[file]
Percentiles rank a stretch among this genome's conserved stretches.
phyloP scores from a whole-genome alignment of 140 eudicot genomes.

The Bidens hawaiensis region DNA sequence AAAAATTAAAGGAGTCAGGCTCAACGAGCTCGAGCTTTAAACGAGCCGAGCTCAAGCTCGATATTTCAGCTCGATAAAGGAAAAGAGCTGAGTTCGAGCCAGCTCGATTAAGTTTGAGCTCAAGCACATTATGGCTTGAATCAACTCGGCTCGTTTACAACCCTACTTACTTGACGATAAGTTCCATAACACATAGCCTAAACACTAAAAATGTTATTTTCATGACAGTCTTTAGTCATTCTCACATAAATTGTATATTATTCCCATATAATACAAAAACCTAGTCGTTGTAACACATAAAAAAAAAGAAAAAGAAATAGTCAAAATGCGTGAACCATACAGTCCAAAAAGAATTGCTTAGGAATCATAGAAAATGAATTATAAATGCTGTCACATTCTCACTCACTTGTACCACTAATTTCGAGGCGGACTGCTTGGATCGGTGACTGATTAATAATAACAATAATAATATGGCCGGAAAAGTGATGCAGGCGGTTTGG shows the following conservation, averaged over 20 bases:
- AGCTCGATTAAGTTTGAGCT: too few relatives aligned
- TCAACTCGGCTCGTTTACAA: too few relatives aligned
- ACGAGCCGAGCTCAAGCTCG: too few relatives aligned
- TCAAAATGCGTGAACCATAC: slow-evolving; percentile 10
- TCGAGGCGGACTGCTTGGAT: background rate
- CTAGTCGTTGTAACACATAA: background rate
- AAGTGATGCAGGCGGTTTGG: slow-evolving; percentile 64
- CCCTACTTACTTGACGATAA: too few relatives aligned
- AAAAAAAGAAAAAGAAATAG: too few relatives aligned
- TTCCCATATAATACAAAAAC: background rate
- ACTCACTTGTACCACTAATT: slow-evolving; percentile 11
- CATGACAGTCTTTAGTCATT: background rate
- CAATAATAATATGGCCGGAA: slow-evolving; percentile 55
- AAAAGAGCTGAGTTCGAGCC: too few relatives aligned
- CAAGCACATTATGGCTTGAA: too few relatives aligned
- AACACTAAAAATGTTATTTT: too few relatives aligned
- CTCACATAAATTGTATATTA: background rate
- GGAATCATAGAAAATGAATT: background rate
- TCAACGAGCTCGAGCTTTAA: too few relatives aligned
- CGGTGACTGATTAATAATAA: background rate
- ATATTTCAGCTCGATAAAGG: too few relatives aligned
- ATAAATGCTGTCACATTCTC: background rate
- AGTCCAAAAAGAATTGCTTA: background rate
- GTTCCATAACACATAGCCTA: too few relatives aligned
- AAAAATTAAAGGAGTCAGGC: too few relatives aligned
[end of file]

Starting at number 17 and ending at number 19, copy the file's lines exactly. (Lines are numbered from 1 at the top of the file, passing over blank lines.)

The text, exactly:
- AAAAGAGCTGAGTTCGAGCC: too few relatives aligned
- CAAGCACATTATGGCTTGAA: too few relatives aligned
- AACACTAAAAATGTTATTTT: too few relatives aligned